Mazzy is a NYC kid. She lives in a downtown apartment, plays in sidewalk garbage and thinks cockroaches are adorable. (I made that up. She's never even seen a cockroach. Although she does have a pet rat named Mayor Bloomberg.)
Mazzy has been riding on the subway and waving at homeless people since she was only a few months old. She's also made drug-like deals at the Central Park Zoo and randomly bumped into Elmo on the street— he does live here after all.
And every night before bed, we say goodnight to the skyscrapers outside our window (good night Empire State Building, good night Chrysler Building, good night horrible Verizon building that ruins my otherwise awesome view).
In order to raise a kid in New York City, a person must really love it immensely. Otherwise, there's no reason to deal with the lack of space or the insanity over getting your kid into preschool. Mike and I have talked about moving to the suburbs but ultimately, we don't want to deal with the commute and love the easy access to friends, family and amazing restaurants (yes, food figures that highly).
New York City is also one of the easiest places on earth to give a kid a little culture.
For instance, Mazzy's already been to the Museum of Modern Art where she fell in love with a complex piece called "The Escalators". And we had an eventful trip to the New Museum (a day I call "Innocence Lost") where Mazzy was confronted with a 10ft tall statue of a naked warrior woman with a pistol sticking out of her crotch. (It greeted us as we got off the elevator with a great big— SURPRISE! I'LL BE IN YOUR CHILD'S NIGHTMARES FOREVER!)
And there are so many quintessentially NYC things we have still to do.
She hasn't been to Coney Island or seen Times Square at night. She's yet to experience the parade of elephants down 34th Street or the Macy's Thanksgiving Day Parade (the hugest Elmo of them all). She's never seen a Broadway show or ice skated at Rockefeller Center or seen the T Rex at the Museum of Natural History. We also need to take a trip to the top of the Empire State Building, a walk over the Brooklyn Bridge, and a ferry ride to Ellis Island.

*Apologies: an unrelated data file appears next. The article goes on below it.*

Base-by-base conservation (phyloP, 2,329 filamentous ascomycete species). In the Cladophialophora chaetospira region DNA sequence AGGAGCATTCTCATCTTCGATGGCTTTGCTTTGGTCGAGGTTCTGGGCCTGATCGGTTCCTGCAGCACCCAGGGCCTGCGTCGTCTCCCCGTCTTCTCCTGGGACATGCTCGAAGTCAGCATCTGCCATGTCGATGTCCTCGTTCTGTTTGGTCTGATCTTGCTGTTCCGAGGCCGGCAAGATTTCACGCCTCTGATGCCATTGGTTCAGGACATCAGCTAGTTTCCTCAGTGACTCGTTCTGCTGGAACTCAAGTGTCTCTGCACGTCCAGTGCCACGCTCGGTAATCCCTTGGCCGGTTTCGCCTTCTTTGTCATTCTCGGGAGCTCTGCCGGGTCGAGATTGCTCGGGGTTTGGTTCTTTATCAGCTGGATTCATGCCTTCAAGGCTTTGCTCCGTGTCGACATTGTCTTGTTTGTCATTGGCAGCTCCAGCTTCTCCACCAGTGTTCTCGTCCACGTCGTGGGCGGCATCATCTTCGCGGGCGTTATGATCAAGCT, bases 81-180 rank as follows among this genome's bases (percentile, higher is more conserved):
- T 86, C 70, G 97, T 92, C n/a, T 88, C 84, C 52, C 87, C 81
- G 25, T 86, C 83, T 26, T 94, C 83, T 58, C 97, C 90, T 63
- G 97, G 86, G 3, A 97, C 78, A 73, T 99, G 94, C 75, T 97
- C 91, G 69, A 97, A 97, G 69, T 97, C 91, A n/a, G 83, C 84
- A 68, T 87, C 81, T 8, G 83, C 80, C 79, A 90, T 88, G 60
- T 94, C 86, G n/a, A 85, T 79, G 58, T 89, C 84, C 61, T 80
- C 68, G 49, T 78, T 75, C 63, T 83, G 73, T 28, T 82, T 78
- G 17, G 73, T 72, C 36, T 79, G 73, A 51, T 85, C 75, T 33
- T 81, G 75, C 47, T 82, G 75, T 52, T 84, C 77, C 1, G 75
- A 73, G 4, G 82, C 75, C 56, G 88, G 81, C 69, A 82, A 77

In short, having a kid in New York City means turning into one big tourist.
But when I think about Mazzy's face seeing the Jumbotron for the first time or the Christmas windows at Saks Fifth Avenue, I'd strap on a fanny pack and eat at the Olive Garden any day of the week.
Mazzy isn't the first kid to grow up in the Big Apple. Below is a round-up of my ten favorite children's book characters based in New York City.
1) Larry Gets Lost in New York City - a dog gets a tour of all five bouroughs in NYC taxi cab
2) The House on East 88th Street - a crocodile named Lyle lives in the bathtub of a brownstone on the Upper East Side
3) Knuffle Bunny: A Cautionary Tale - Trixie's dad leaves her stuffed bunny in a laundromat in Park Slope, Brooklyn
4) Corduroy - the department store where Corduroy lives is rumored to be Macy's in Herald Square
5) How Little Lori Visited Times Square - a boy and his difficult quest to get to Times Square
6) You Can't Take a Balloon into the Metropolitan Museum - a girl and her grandmother chase a runaway balloon past NYC landmarks
7) Pale Male: Citizen Hawk of New York City - the true story of a red-tailed hawk who built a nest on the top of one of Fifth Avenue's swankiest apartment buildings
8) Who Needs Donuts? - Sam leaves his house in the suburbs in search of donuts in the big city
9) Eloise - the famously precocious girl who lives in the New York Plaza Hotel
10) Olivia - the strong-willed little pig regularly visits Jackson Pollack's Autumn Rythym on display at the Met
UPDATE: Inspired by Sara from Periwinkle Papillon, I'm adding one more book to the list— And Tango Makes Three. It's the true story of two male penguins at the Central Park Zoo who fall in love and want to start a family together. I think it's the perfect way for a Manhattan based mommy blogger to honor my state's long-awaited decision to legalize gay marriage in New York.